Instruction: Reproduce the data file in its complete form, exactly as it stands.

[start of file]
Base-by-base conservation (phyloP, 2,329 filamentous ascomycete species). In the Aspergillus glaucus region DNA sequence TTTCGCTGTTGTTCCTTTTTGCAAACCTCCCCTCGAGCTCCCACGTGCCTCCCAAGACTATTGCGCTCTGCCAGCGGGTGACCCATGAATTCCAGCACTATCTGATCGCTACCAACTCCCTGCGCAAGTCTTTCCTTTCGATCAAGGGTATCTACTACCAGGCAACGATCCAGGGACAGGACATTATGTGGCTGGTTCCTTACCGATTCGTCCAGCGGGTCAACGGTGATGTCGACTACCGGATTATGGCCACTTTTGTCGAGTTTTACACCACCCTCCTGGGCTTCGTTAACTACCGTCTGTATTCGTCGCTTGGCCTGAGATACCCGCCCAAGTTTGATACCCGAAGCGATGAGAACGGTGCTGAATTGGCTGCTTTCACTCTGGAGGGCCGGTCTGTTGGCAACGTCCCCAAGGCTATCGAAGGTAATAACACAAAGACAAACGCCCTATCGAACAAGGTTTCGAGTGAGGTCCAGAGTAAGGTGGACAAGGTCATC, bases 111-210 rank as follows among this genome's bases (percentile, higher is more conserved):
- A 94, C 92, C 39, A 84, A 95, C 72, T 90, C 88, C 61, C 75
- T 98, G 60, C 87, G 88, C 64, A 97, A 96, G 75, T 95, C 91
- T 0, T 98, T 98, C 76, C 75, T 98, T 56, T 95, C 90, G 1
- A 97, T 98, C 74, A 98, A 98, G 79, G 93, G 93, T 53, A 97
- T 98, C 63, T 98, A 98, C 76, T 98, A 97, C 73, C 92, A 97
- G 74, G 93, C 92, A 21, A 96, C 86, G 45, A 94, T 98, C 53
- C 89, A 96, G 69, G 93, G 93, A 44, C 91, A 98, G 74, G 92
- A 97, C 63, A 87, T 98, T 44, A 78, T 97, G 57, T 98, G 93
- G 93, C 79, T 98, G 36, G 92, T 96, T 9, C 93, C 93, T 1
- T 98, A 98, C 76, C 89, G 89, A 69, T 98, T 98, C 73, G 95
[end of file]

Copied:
Base-by-base conservation (phyloP, 2,329 filamentous ascomycete species). In the Aspergillus glaucus region DNA sequence TTTCGCTGTTGTTCCTTTTTGCAAACCTCCCCTCGAGCTCCCACGTGCCTCCCAAGACTATTGCGCTCTGCCAGCGGGTGACCCATGAATTCCAGCACTATCTGATCGCTACCAACTCCCTGCGCAAGTCTTTCCTTTCGATCAAGGGTATCTACTACCAGGCAACGATCCAGGGACAGGACATTATGTGGCTGGTTCCTTACCGATTCGTCCAGCGGGTCAACGGTGATGTCGACTACCGGATTATGGCCACTTTTGTCGAGTTTTACACCACCCTCCTGGGCTTCGTTAACTACCGTCTGTATTCGTCGCTTGGCCTGAGATACCCGCCCAAGTTTGATACCCGAAGCGATGAGAACGGTGCTGAATTGGCTGCTTTCACTCTGGAGGGCCGGTCTGTTGGCAACGTCCCCAAGGCTATCGAAGGTAATAACACAAAGACAAACGCCCTATCGAACAAGGTTTCGAGTGAGGTCCAGAGTAAGGTGGACAAGGTCATC, bases 111-210 rank as follows among this genome's bases (percentile, higher is more conserved):
- A 94, C 92, C 39, A 84, A 95, C 72, T 90, C 88, C 61, C 75
- T 98, G 60, C 87, G 88, C 64, A 97, A 96, G 75, T 95, C 91
- T 0, T 98, T 98, C 76, C 75, T 98, T 56, T 95, C 90, G 1
- A 97, T 98, C 74, A 98, A 98, G 79, G 93, G 93, T 53, A 97
- T 98, C 63, T 98, A 98, C 76, T 98, A 97, C 73, C 92, A 97
- G 74, G 93, C 92, A 21, A 96, C 86, G 45, A 94, T 98, C 53
- C 89, A 96, G 69, G 93, G 93, A 44, C 91, A 98, G 74, G 92
- A 97, C 63, A 87, T 98, T 44, A 78, T 97, G 57, T 98, G 93
- G 93, C 79, T 98, G 36, G 92, T 96, T 9, C 93, C 93, T 1
- T 98, A 98, C 76, C 89, G 89, A 69, T 98, T 98, C 73, G 95